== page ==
Practise shows the intentions and structures – or the lack of the same. What can support groups in getting their plans down to earth, to have their intentions materialize? How to find the right people for the tasks, how to organise the workflow or the distribution of work? The practice layer of CLIPS responds to the questions of practice – what can be seen and experienced. Methods have been gathered and adapted from the ecovillage network which can contribute to successful realisation of projects.
List of Methods
Any group needs to set its boundaries in a transparent manner for members, both new and old, to be able to navigate more smoothly within the community. What is needed from each member? What can be made possible? What is expected? The Traffic Light exercise zones out these aspects to set clear boundaries.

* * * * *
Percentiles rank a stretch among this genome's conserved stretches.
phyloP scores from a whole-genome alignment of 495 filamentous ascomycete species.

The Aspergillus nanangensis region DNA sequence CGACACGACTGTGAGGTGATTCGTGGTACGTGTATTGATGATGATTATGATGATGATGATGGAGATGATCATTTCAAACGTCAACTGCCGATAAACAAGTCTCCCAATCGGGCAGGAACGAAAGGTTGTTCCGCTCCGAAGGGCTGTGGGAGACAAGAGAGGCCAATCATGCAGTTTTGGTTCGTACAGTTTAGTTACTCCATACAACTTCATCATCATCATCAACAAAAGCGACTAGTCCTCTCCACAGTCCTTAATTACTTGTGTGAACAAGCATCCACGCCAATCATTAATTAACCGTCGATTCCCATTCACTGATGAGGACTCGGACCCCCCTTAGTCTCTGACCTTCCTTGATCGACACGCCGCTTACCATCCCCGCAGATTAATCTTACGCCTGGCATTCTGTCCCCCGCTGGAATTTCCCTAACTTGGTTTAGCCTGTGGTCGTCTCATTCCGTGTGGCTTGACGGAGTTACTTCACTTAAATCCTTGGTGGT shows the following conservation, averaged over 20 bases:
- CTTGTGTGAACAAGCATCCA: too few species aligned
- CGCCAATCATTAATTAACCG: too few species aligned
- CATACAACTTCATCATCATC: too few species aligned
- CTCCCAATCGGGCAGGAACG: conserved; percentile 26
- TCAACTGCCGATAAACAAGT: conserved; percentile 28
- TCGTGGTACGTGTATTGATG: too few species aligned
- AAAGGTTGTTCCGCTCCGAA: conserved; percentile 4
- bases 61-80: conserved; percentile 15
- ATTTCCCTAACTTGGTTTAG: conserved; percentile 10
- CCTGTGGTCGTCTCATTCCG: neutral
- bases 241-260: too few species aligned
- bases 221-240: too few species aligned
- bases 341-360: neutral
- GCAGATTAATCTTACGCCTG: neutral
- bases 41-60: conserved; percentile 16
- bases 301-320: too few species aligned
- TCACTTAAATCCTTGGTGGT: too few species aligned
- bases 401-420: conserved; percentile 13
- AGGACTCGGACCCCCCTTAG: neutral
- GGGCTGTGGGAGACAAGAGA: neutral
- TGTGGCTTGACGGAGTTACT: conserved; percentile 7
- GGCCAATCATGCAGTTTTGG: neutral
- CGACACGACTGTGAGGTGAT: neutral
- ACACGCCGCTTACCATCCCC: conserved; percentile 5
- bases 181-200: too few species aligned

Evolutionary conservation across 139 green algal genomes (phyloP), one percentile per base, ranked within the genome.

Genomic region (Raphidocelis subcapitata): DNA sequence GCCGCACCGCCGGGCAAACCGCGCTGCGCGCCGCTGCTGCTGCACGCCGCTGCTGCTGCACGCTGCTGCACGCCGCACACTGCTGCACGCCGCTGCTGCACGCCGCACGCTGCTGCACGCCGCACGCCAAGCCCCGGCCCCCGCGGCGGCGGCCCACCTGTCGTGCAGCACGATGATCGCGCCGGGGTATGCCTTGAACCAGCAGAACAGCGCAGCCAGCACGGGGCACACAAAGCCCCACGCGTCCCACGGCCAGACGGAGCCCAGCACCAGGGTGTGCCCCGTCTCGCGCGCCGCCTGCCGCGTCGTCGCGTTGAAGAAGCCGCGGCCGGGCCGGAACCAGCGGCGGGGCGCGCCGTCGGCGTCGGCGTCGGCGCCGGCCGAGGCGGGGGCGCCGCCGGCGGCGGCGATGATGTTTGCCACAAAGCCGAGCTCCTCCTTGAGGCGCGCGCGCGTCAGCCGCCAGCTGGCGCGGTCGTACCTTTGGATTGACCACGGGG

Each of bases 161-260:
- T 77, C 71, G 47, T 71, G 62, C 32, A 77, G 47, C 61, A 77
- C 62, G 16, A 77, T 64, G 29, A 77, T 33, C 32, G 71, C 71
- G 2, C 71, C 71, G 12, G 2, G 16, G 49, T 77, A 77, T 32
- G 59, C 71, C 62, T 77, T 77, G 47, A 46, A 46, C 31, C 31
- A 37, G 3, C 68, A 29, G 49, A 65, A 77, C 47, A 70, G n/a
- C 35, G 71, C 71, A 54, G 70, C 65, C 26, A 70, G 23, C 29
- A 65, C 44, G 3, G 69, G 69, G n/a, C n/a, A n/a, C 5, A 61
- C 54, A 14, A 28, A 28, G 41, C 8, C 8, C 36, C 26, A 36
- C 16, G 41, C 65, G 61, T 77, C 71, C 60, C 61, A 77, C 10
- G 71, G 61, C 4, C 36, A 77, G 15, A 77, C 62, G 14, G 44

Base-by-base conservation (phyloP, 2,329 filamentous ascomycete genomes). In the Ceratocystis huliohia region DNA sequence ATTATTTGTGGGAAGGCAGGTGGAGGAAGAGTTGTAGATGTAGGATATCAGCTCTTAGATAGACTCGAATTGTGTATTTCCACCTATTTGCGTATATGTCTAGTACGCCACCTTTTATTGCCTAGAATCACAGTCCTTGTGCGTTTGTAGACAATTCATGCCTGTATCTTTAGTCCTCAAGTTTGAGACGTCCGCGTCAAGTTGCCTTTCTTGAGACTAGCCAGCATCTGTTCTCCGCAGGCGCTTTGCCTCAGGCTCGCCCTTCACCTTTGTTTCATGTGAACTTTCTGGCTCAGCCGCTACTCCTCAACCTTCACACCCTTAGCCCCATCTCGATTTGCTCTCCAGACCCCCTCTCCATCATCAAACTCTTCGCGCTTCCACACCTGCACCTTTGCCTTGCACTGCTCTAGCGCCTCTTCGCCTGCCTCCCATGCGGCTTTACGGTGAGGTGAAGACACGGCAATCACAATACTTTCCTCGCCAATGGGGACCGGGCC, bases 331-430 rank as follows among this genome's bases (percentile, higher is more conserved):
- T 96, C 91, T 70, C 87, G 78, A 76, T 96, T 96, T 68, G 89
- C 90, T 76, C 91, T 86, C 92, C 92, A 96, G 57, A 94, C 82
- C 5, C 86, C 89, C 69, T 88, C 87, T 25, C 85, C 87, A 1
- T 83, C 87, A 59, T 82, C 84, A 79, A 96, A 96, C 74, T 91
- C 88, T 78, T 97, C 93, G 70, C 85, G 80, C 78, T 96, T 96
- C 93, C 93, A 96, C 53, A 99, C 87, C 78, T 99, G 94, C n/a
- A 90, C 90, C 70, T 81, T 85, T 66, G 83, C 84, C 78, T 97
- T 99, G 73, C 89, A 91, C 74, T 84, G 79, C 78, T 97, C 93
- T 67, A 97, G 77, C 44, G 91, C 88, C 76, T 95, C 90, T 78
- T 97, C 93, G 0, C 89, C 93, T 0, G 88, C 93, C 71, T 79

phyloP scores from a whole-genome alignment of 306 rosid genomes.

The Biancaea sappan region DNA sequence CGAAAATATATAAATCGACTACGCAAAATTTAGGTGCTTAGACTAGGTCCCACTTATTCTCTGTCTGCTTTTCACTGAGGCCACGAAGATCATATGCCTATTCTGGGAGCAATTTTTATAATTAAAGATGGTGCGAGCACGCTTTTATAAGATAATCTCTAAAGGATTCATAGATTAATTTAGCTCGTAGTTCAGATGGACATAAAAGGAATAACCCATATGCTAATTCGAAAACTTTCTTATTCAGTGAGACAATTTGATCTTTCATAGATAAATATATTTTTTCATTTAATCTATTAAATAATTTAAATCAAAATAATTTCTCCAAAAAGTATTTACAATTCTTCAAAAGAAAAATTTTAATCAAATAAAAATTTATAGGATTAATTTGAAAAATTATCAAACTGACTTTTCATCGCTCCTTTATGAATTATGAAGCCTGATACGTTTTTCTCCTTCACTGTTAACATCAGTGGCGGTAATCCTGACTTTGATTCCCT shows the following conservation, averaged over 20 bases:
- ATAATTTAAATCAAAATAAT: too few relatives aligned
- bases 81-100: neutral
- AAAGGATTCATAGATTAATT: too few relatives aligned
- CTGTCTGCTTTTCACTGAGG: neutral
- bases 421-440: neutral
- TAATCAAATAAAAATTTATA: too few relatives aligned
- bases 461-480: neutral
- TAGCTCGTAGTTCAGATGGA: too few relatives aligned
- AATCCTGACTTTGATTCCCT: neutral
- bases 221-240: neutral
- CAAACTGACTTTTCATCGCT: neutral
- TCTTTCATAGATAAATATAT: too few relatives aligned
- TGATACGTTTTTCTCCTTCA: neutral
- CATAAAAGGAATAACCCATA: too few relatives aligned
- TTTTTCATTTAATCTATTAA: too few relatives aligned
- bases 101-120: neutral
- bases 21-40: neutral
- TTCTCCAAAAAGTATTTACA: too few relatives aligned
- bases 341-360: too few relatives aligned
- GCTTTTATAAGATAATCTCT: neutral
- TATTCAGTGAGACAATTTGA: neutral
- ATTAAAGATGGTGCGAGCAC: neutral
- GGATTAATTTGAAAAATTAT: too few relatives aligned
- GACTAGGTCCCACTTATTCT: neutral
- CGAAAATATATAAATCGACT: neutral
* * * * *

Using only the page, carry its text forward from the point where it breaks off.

Before starting with their tasks team members meet in a circle and spenda few moments in silence, listening within, noticing how they are, connecting to the larger purpose of theirwork together, and focusing their intention and awareness on the present moment, the group they arewith and the tasks at hand.
Sharing an innovative toilet culture is a great opportunity for community building. The group needs to find answers to many questions: Who will create the system? Where to place it? How will the system be taken care of? How aesthetic and comfortable do people want it to be? How much can it cost? etc. This is a chance to practice negotiation and decision-making.
A common feature in many groups (e.g. the ecovillage and cohousing movement, community gardens, transition groups) is the practice of dining together. This ranges from sharing every meal to having shared dinners occasionally, usually on a weekly or monthly basis. Systems of shared diningare often subject to experiments and changes as the ultimate form that meets the needs of different individuals is generally hard to reach.